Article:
Ruth Talbot

Ever since the coronavirus reached the U.S., officials and citizens alike have gauged the severity of the spread by tracking one measure in particular: How many new cases are confirmed through testing each day. However, it has been clear all along that this number is an understatement because of testing shortfalls.

Now a research team at Columbia University has built a mathematical model that gives a much more complete — and scary — picture of how much virus is circulating in our communities.

Georgia Washington, 79, can't drive. Whenever she needs to go somewhere, she asks her daughter or her friends to pick her up.

She has lived in the northern part of Baton Rouge, a predominantly Black area of Louisiana's capital, since 1973. There aren't many resources there, including medical facilities. So when Washington fell ill with COVID-19 last March, she had to get a ride 20 minutes south to get medical attention.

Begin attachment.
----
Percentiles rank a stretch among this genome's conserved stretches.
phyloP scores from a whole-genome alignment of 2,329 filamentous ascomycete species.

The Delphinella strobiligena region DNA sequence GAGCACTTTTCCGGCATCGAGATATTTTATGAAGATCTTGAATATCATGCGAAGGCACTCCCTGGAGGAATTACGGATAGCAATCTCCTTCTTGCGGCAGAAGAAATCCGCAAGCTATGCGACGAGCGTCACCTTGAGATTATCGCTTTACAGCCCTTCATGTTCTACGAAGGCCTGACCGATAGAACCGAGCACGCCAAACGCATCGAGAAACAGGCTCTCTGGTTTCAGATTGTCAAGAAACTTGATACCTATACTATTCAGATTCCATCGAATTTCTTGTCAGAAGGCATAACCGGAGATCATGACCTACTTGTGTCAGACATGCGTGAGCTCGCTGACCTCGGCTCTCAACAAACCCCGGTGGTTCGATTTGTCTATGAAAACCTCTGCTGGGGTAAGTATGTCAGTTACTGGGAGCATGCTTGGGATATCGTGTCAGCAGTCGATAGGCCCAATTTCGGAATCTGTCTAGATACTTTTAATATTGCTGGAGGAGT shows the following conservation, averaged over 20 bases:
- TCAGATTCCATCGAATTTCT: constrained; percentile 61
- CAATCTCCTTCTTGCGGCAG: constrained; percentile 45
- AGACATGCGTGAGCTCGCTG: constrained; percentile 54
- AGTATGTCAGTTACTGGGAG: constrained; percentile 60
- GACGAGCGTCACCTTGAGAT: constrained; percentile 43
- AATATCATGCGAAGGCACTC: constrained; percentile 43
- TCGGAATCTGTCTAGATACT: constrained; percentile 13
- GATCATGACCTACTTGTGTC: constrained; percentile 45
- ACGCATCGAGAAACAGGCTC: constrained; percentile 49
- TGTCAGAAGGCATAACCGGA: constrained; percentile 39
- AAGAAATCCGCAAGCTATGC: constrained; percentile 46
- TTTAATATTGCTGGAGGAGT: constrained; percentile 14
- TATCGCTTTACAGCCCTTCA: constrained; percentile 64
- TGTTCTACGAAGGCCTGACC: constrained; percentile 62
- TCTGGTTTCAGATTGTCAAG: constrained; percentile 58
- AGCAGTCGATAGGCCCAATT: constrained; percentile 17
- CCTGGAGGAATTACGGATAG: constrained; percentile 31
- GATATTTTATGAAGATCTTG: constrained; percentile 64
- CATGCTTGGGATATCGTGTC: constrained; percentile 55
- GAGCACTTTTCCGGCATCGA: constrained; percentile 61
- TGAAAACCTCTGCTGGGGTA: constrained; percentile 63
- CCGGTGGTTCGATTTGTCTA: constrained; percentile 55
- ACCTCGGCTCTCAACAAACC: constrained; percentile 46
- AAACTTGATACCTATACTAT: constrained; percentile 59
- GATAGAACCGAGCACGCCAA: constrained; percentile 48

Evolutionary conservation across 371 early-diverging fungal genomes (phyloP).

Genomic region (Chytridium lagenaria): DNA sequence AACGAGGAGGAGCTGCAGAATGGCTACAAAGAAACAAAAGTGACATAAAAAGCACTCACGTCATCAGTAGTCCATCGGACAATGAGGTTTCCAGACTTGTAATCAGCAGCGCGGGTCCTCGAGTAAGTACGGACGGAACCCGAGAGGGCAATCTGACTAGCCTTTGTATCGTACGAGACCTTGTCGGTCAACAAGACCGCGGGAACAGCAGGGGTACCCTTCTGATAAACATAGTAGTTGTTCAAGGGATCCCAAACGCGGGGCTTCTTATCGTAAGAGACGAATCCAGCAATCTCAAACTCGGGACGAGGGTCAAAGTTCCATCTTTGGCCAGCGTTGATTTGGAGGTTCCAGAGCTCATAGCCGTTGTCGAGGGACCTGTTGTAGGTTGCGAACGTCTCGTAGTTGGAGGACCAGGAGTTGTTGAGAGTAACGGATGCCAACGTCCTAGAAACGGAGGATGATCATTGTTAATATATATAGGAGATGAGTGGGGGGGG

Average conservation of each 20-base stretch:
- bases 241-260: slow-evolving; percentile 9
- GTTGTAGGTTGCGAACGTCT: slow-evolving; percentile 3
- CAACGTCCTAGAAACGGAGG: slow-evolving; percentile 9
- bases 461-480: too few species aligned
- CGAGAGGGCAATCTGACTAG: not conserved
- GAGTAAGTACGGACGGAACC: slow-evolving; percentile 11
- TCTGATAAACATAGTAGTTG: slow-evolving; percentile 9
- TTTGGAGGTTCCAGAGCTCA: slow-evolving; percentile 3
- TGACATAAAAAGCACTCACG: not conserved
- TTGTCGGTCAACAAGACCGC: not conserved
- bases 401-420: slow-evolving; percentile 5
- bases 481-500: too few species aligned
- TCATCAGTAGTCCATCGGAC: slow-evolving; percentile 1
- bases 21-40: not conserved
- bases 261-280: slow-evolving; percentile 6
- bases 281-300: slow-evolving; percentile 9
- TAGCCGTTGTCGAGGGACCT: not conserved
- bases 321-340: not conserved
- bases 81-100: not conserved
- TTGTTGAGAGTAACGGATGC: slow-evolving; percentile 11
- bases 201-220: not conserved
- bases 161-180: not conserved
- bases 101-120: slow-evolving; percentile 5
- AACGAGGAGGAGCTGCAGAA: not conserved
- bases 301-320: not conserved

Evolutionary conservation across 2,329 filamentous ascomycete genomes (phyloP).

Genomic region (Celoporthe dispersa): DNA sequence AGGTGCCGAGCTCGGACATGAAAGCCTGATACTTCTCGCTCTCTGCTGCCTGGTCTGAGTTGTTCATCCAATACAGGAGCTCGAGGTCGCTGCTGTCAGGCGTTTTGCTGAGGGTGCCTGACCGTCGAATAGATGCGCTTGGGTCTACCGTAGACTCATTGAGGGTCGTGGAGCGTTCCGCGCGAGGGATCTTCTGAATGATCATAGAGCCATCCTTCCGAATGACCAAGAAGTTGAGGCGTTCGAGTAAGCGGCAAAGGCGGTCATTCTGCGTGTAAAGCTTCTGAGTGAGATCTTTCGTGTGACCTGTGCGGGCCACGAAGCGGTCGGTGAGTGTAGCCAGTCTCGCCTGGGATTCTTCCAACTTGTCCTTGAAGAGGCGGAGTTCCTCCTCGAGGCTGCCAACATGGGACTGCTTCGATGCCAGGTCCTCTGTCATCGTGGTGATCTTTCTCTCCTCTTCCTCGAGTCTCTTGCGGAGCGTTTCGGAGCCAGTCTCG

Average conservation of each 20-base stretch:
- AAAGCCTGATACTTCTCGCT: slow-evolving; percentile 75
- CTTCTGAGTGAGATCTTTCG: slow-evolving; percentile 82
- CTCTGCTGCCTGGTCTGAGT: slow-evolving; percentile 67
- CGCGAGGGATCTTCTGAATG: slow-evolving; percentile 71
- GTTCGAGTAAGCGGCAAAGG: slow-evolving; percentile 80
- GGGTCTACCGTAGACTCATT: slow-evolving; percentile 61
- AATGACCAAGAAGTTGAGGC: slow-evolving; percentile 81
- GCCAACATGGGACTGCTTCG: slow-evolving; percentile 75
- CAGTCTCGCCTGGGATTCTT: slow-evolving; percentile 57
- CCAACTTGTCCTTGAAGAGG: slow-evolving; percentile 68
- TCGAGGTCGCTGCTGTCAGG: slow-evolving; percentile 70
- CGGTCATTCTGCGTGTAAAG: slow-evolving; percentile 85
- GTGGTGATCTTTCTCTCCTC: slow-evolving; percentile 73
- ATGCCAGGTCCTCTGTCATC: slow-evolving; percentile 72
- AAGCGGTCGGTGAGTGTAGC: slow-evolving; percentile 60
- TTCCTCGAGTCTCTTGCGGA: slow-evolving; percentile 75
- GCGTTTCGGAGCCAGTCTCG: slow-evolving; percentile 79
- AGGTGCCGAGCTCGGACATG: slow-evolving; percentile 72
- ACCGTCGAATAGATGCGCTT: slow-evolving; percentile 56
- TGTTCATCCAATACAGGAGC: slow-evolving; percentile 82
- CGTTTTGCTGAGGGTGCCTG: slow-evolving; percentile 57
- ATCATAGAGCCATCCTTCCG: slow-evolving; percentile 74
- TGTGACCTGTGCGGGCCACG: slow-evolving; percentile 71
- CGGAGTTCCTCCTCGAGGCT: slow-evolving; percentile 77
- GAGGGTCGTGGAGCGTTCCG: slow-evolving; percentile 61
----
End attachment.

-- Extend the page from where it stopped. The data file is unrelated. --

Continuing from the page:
More Americans stayed home for Thanksgiving this year compared with last year — but by relatively small margins.

An NPR analysis of mobile phone location data showed that 42% of Americans with smartphones remained home, up from 36% last year.

Updated on Oct. 30 at 9:32 p.m.

This story was co-reported by Iowa Public Radio News, the Center for Public Integrity and NPR.

The New Hope Missionary Baptist Church in Waterloo. The senior high school in Fort Dodge. The Masonic Temple in Council Bluffs.

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When COVID-19 claimed its first 100,000 lives in the U.S., Hidalgo County, Texas, seemed to have avoided the worst of it. The county, which sits on the border with Mexico, had just 10 deaths when the U.S. crossed that tragic milestone on May 27.

Millions have lost their jobs during the coronavirus shutdowns, placing an unprecedented burden on public welfare programs designed to help people in these situations. For those people and others who are hurting financially as a result of the virus, it's often the case that where you live determines what kind of help is available.